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July 17, 2015 |  Date Modified: July 17, 2015 |  1251 Views
The Man. The Icon. The Fashion. TOM FORD
Gorgeous, Talented and Lucky!


ROB BRINKLEY: You were born and raised in Austin — well, raised until 11, when your family defected to Santa Fe. But the style set in Texas will always claim you as its own. Has Texas ever influenced your designs?


TOM FORD: I have certain notions of glamour that I never lost, probably because I lived in Texas as a child. I like a heel on a boot. I feel better with a heel. That Texas taste — big hair and a lot of makeup — was my first notion of beauty. And I have to say, to this day, I still have a thing for big hair.


The legendary big hair. So why Dallas for a new boutique? Why now? 

As a Texan, it is extremely meaningful for me to open a flagship store in Dallas. Texas men and women have a real taste for luxury, and expect the highest-quality products and services — the two pillars of Tom Ford.


Before you launched Tom Ford, which was 2005, your résumé was already sexy: assisting designer Cathy Hardwick — your first fashion job, for which you famously called her every day for a month until she agreed to see you — then designing jeans for Perry Ellis; then directing all of Gucci; then all of Yves Saint Laurent. And those last two you did at the same time! For you, was there one best job? 


It is funny sometimes how life turns out. When I started in fashion, I absolutely intended to have my own company. I moved to Italy and took the job with Gucci to learn and to acquaint myself with the best factories, so that I could set up my own company and design and produce my own collection in Europe. As it turned out, my role at Gucci developed in a way that I ultimately found very satisfying — and I no longer felt the need to start my own business. If you had asked me while I was at Gucci if I ever intended to start my own label, I would have said absolutely not. I have since learned to never say never.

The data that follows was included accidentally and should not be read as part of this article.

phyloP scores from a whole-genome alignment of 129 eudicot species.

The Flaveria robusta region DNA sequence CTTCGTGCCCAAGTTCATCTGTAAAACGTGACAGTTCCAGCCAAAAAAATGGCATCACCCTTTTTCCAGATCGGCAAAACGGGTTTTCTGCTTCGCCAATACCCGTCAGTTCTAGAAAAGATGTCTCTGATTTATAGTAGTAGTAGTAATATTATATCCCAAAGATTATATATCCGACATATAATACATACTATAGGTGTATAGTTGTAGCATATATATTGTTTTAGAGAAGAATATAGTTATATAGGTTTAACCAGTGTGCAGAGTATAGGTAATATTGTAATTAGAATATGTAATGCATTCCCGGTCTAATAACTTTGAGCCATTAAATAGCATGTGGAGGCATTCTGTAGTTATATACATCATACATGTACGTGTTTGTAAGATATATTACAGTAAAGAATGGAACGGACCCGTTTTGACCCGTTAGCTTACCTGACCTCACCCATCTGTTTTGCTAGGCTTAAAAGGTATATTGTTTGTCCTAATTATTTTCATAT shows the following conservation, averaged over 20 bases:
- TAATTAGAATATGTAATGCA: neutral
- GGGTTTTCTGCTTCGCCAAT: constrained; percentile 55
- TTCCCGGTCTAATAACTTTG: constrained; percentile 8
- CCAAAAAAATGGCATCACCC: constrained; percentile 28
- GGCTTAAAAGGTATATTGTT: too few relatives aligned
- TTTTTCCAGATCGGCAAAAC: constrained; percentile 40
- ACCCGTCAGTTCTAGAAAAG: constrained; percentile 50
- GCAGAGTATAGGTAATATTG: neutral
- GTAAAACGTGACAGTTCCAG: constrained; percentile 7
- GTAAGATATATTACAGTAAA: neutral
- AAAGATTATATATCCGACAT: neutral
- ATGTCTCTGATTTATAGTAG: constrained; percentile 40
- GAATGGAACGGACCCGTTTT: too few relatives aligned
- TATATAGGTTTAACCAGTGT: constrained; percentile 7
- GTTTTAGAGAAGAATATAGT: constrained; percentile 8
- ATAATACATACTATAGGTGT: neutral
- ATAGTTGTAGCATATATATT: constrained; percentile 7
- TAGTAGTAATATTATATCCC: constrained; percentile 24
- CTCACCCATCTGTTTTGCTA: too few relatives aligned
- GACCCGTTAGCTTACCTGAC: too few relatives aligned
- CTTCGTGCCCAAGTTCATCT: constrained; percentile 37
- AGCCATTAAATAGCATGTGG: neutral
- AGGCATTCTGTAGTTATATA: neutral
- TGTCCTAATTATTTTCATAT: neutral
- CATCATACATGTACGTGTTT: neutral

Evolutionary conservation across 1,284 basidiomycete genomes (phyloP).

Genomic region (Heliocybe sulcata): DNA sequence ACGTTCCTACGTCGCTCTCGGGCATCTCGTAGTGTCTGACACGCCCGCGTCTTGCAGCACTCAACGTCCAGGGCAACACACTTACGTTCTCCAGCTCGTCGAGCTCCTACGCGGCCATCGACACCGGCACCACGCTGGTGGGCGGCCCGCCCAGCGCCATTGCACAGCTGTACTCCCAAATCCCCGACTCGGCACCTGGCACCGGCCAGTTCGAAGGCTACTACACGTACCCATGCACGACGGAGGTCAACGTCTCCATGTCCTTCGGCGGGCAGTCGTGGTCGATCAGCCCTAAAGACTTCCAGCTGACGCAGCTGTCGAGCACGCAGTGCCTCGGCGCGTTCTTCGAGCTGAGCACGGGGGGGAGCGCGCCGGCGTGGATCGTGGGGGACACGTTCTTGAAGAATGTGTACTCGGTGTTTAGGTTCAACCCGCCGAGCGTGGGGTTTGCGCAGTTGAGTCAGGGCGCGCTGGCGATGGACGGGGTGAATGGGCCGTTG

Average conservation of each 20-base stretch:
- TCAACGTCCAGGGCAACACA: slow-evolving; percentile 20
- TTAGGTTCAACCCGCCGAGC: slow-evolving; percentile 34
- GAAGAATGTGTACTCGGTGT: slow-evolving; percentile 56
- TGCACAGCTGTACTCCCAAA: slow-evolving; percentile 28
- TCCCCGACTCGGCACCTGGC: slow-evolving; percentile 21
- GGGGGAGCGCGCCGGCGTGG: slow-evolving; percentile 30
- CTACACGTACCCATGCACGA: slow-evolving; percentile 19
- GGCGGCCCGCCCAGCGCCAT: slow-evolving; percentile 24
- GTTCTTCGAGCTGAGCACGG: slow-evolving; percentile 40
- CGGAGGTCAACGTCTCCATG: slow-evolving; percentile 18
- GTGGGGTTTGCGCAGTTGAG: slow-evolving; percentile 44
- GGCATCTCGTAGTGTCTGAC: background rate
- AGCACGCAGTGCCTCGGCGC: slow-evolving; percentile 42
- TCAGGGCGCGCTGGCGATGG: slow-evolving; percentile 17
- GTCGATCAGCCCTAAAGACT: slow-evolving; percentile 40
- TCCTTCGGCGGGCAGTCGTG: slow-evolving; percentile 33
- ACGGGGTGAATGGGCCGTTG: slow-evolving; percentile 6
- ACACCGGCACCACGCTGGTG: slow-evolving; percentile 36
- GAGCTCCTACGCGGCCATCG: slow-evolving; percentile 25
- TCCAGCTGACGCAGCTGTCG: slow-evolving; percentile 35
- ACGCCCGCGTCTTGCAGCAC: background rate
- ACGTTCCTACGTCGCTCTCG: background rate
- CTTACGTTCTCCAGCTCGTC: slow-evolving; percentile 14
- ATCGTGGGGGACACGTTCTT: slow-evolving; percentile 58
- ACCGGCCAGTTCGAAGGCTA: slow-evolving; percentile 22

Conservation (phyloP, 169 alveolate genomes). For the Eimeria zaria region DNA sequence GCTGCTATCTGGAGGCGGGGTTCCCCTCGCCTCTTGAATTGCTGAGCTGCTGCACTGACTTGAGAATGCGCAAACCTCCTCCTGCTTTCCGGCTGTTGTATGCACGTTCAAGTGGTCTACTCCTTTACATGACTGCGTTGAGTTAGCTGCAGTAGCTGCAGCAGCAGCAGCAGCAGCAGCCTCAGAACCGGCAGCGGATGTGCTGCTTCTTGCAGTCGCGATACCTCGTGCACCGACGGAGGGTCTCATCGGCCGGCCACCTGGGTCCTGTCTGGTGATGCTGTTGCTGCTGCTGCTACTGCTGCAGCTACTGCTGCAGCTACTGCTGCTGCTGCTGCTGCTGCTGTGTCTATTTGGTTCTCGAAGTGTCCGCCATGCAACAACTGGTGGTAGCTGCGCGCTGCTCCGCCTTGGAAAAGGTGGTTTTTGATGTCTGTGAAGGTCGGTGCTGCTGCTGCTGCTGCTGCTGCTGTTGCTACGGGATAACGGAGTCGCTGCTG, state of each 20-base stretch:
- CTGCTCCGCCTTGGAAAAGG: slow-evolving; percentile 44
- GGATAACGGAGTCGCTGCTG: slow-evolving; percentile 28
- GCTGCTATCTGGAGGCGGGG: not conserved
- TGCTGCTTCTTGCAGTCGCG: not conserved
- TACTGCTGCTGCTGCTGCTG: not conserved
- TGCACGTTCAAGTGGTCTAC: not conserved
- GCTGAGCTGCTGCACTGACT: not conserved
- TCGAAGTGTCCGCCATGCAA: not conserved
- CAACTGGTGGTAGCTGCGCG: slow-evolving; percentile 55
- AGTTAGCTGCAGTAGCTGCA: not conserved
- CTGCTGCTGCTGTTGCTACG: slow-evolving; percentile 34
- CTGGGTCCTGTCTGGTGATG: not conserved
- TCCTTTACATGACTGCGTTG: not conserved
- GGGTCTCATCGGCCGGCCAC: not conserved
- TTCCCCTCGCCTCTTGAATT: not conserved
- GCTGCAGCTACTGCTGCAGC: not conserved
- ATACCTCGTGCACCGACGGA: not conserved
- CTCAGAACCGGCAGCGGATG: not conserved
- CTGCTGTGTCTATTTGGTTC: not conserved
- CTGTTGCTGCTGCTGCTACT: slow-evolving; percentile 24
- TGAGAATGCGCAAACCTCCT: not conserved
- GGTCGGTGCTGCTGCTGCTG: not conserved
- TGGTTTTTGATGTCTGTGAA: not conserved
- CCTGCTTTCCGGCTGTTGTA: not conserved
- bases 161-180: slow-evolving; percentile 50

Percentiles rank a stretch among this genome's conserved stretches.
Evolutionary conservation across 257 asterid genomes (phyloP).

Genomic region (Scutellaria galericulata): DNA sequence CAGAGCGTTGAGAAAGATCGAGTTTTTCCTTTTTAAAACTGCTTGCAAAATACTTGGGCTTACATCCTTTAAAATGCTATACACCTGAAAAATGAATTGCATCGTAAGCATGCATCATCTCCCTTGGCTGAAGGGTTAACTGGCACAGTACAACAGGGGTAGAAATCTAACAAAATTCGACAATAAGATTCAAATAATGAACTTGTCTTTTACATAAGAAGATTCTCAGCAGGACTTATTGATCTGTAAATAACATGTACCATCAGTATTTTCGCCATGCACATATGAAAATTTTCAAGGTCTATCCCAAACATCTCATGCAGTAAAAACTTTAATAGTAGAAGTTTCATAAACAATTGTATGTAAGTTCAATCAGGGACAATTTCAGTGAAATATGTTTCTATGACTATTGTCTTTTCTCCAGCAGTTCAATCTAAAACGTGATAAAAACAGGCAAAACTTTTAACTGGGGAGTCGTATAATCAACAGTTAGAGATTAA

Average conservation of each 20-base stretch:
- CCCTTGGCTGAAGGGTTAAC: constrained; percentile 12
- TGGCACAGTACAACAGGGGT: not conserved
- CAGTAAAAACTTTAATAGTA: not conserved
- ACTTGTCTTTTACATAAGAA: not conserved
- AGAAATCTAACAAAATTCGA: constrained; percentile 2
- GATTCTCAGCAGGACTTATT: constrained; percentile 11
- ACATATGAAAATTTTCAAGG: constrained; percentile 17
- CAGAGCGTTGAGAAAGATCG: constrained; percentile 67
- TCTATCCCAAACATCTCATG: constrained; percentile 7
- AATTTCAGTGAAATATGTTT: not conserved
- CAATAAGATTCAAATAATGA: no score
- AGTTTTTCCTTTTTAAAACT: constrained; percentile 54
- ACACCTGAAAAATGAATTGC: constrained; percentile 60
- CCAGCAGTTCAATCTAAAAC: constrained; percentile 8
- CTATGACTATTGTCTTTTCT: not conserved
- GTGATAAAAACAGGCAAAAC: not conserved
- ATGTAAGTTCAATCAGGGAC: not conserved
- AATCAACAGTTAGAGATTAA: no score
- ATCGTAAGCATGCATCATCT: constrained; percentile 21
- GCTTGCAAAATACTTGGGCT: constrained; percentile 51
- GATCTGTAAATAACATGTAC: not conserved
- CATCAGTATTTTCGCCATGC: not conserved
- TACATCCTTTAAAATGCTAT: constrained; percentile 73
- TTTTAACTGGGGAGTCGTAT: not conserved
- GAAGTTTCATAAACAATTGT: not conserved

What do you say to fashion designers just starting in the industry?


I only have one piece of advice, really, and it is the same thing people used to tell me when I said I wanted to become an actor, and it is this: If there is anything else in the world that you would rather be doing, do that. This is the harshest, most difficult industry, and you really must love what you are doing in order to thrive.


Clearly, you love it. And Dallas women do love fashion. 


I always find myself impressed by the way Texas women wear my clothes. My fall-winter 2013 collection is very bold and vibrant, and I think Texas women have the confidence you need to pull it off.


A lot of your clothes channel that particular sensuality of the 1970s. What is it about that time? It was pretty wild, pretty promiscuous. 


I grew up in the 1970s, so that aesthetic — and particularly the aesthetics of American cinema during that time — have influenced me greatly. There was this slick, minimal glamour that I find timeless.


Speaking of slick and cinema, I have watched your film A Single Man probably 20 times. The style — big surprise — is through the roof, but it is the character of George Falconer who stays with me the most. I literally feel for him. What do you take away from A Single Man when you watch it now? Do you watch it now?


I cannot watch it because it makes me sad! It was such a wonderful experience, and I long to do it again.


Tom Ford directing 'A Single Man,' 2009, his crossover from fashion to film


So, when? 


Well, my production this past year was my son, Jack — and, of course, my other production was my women’s runway collection that showed in London … but my second film will not be too far behind.


Which is harder to do: make a movie or make fashion?


They are completely different challenges. Fashion is a love of mine, but it is a commercial endeavor. A Single Man was the first thing I had ever done that was truly pure expression. I was not necessarily thinking about ‘How am I going to sell this?’ or ‘Who is going to see it?’ With fashion, I know what I want to say, and I have said it over the years — but with the film, I really had to stop and think: What do I, personally, have to say?


What is a film you’ve seen where you walked away thinking, ‘I wish I would’ve made that?’